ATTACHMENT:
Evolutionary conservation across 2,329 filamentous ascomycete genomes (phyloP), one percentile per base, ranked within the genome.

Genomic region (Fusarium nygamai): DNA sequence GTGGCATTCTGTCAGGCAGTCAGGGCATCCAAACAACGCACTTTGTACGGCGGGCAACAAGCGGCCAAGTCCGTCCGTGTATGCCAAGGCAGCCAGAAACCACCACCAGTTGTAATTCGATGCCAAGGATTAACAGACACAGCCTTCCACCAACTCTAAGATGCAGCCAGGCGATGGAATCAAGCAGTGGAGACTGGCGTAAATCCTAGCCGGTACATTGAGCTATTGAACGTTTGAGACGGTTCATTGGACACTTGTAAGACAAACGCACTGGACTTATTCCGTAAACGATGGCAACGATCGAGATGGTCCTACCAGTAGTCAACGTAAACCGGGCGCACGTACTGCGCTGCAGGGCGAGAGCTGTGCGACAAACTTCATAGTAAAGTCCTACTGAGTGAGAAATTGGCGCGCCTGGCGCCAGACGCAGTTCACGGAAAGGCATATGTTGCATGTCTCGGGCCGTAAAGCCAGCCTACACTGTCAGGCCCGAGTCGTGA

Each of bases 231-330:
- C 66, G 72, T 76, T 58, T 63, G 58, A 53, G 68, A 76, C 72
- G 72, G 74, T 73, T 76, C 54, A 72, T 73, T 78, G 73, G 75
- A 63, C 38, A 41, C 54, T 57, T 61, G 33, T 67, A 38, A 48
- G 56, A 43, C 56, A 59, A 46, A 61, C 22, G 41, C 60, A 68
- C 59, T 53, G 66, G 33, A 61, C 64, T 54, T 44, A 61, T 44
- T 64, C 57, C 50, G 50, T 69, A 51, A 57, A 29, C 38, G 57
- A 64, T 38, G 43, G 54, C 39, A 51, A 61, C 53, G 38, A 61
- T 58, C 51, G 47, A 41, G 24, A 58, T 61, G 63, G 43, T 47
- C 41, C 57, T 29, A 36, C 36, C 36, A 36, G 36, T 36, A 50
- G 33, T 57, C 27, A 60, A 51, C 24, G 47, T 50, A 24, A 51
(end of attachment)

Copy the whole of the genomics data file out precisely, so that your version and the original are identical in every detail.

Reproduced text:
Evolutionary conservation across 2,329 filamentous ascomycete genomes (phyloP), one percentile per base, ranked within the genome.

Genomic region (Fusarium nygamai): DNA sequence GTGGCATTCTGTCAGGCAGTCAGGGCATCCAAACAACGCACTTTGTACGGCGGGCAACAAGCGGCCAAGTCCGTCCGTGTATGCCAAGGCAGCCAGAAACCACCACCAGTTGTAATTCGATGCCAAGGATTAACAGACACAGCCTTCCACCAACTCTAAGATGCAGCCAGGCGATGGAATCAAGCAGTGGAGACTGGCGTAAATCCTAGCCGGTACATTGAGCTATTGAACGTTTGAGACGGTTCATTGGACACTTGTAAGACAAACGCACTGGACTTATTCCGTAAACGATGGCAACGATCGAGATGGTCCTACCAGTAGTCAACGTAAACCGGGCGCACGTACTGCGCTGCAGGGCGAGAGCTGTGCGACAAACTTCATAGTAAAGTCCTACTGAGTGAGAAATTGGCGCGCCTGGCGCCAGACGCAGTTCACGGAAAGGCATATGTTGCATGTCTCGGGCCGTAAAGCCAGCCTACACTGTCAGGCCCGAGTCGTGA

Each of bases 231-330:
- C 66, G 72, T 76, T 58, T 63, G 58, A 53, G 68, A 76, C 72
- G 72, G 74, T 73, T 76, C 54, A 72, T 73, T 78, G 73, G 75
- A 63, C 38, A 41, C 54, T 57, T 61, G 33, T 67, A 38, A 48
- G 56, A 43, C 56, A 59, A 46, A 61, C 22, G 41, C 60, A 68
- C 59, T 53, G 66, G 33, A 61, C 64, T 54, T 44, A 61, T 44
- T 64, C 57, C 50, G 50, T 69, A 51, A 57, A 29, C 38, G 57
- A 64, T 38, G 43, G 54, C 39, A 51, A 61, C 53, G 38, A 61
- T 58, C 51, G 47, A 41, G 24, A 58, T 61, G 63, G 43, T 47
- C 41, C 57, T 29, A 36, C 36, C 36, A 36, G 36, T 36, A 50
- G 33, T 57, C 27, A 60, A 51, C 24, G 47, T 50, A 24, A 51